# Subgroups of index 3 in $1+p\mathbb{Z}_p$

Let $p$ be a prime. I'm trying to compute the subgroups of index $3$ in $\mathbb{Q}_p^\times$ to enumerate some cyclic extensions using CFT. I've essentially reduced the problem down to finding the index $3$ subgroups of $1+p\mathbb{Z}_p=U_1$.

My argument goes as follows. Pick an element $u\in U_1$. Then Hensel's lemma states that $X^3-u$ has a solution in $\mathbb{Z}_p$ if and only if $X^3-1$ has a solution modulo $p$. The latter always holds, so this shows that any element in $U_1$ has a cube root.

The problem is finding out what set those cube roots belong to. I would like to show that they belong to $U_1$ (or at least one root belongs), but this does not always hold. We know that any cube root of a unit, must have absolute value $1$, so if $a^3=u$, then $|a|=1$, so $a\in\mathbb{Z}_p^\times$.

Next there are two cases:

Case 1: $3\nmid p-1$. In this case we can use the isomorphism $\mathbb{Z}_p^\times/U_1\approx \mathbb{F}_p^\times$ to deduce that $a$ must represent a unit in this quotient group i.e. $a\in U_1$. This proves that there are no index $3$ subgroups of $U_1$.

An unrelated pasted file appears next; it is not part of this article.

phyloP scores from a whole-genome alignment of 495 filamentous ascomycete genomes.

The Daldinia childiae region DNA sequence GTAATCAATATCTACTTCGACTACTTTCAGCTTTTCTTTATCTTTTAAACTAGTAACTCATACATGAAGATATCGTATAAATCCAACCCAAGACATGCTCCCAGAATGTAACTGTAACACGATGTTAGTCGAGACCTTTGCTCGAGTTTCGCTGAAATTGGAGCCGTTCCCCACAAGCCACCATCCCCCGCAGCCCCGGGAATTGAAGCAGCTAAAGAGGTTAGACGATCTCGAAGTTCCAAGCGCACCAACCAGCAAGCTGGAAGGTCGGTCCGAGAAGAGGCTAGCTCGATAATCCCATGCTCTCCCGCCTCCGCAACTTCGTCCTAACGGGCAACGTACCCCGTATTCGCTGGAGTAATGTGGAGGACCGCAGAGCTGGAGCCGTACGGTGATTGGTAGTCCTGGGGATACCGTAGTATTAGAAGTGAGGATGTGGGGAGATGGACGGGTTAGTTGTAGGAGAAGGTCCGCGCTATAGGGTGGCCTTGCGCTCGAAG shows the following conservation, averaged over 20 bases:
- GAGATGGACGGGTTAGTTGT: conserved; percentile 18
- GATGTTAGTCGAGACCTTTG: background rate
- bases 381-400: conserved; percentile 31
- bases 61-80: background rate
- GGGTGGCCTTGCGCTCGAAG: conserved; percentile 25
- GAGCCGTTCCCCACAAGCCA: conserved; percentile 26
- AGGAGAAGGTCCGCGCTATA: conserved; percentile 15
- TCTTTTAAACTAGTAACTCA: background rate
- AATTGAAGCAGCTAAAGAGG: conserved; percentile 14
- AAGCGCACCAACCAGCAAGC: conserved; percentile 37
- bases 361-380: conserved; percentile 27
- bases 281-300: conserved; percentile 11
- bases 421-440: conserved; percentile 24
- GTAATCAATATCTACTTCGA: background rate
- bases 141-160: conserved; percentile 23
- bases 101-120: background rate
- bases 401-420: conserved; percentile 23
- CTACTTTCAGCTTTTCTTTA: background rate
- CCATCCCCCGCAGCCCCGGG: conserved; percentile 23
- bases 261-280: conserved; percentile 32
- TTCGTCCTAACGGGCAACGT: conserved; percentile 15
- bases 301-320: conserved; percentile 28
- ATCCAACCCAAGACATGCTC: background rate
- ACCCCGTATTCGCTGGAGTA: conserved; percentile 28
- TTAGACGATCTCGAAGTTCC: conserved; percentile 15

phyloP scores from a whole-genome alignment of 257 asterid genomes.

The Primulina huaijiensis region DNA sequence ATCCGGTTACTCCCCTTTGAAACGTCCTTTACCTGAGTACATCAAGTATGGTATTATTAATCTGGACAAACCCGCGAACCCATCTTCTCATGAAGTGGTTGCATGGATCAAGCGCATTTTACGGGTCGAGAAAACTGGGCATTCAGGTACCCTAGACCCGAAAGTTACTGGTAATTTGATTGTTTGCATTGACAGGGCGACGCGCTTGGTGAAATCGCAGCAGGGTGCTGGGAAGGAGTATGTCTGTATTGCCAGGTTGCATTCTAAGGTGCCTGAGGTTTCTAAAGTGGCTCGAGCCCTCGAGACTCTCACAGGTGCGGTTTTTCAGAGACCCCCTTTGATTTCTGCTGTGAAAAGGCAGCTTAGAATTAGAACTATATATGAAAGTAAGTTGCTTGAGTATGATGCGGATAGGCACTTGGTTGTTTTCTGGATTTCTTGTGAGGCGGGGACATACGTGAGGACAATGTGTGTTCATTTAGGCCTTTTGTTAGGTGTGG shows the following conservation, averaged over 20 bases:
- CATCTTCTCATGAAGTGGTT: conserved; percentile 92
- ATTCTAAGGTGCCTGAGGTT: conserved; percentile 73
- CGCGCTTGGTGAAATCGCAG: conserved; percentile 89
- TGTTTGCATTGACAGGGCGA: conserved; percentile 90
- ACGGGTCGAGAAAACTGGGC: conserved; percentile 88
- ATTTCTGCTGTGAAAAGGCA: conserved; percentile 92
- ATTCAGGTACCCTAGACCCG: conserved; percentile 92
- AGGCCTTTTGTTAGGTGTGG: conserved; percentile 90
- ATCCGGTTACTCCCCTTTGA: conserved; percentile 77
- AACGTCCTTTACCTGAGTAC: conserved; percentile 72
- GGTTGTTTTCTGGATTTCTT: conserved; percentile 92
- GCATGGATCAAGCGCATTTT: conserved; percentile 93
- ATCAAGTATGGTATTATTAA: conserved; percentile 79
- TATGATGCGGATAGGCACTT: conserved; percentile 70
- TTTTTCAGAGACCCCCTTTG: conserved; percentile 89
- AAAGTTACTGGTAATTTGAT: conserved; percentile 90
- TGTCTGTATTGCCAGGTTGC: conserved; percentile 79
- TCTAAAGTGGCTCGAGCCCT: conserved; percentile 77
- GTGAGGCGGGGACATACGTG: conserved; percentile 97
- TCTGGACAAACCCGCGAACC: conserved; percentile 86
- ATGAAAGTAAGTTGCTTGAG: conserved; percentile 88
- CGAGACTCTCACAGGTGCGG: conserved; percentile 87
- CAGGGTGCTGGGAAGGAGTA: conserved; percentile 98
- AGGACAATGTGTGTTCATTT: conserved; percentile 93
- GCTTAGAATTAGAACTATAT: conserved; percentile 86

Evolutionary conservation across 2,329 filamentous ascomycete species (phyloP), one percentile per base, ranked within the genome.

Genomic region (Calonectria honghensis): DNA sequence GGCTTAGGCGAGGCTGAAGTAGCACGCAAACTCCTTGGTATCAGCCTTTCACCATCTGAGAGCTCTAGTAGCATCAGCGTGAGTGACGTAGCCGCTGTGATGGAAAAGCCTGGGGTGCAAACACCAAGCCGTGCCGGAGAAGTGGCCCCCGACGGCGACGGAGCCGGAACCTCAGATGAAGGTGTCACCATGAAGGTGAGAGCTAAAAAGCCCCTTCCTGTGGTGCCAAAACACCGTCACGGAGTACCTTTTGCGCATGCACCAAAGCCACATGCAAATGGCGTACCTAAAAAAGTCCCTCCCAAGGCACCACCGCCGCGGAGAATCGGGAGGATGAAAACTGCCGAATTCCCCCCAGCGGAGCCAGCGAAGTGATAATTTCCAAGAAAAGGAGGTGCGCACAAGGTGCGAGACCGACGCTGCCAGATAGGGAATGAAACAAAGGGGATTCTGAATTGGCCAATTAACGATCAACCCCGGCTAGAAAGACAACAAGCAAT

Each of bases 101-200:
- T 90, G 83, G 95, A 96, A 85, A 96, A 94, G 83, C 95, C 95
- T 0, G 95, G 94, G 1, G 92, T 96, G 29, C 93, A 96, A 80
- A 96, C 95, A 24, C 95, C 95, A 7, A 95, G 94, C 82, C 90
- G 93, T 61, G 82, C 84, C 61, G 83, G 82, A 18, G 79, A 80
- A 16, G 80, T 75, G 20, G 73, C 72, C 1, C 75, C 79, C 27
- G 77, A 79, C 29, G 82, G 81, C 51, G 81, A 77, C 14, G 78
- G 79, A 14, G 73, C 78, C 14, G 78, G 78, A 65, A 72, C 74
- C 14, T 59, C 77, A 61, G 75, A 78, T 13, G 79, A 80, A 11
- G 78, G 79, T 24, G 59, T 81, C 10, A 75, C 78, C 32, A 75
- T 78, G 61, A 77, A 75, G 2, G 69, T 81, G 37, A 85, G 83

Case 2: $3\mid p-1$. In this case the previous argument does not work, because we have nontrivial elements in the quotient group whose 3rd powers are trivial.

My question is if anyone has any ideas how to count the index $3$ subgroups of $1+p\mathbb{Z}_p$ when $3\mid p-1$? This is also equivalent to counting the index $3$ subgroups of the additive group of $\mathbb{Z}_p$.

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If $p\neq 2$ (true under your condition), so that $(1+p\mathbb{Z}_p,\times)\cong (\mathbb{Z}_p,+)$:
If $G\subset \mathbb{Z}_p$ is of index $3$ then $G\supset 3\mathbb{Z}_p$, but $3\mathbb{Z}_p=\mathbb{Z}_p$ unless $p=3$ (as $3$ is a unit of $\mathbb{Z}_p$). So no such subgroups. (note that for $p=3$ we do get (exactly one) such subgroup, namely $3\mathbb{Z}_3$)
Just wanted to add that in the case $p=3$ this index 3 subgroup of $U_1$ is, of course, $1+9\mathbf{Z}_3$. Hensel lifting doesn't give cube roots of elements $u\in(1+3\mathbf{Z}_3)\setminus(1+9\mathbf{Z}_3)$, because the derivative of $x^3-u$ has a positive exponential value. – Jyrki Lahtonen Jun 11 '11 at 18:58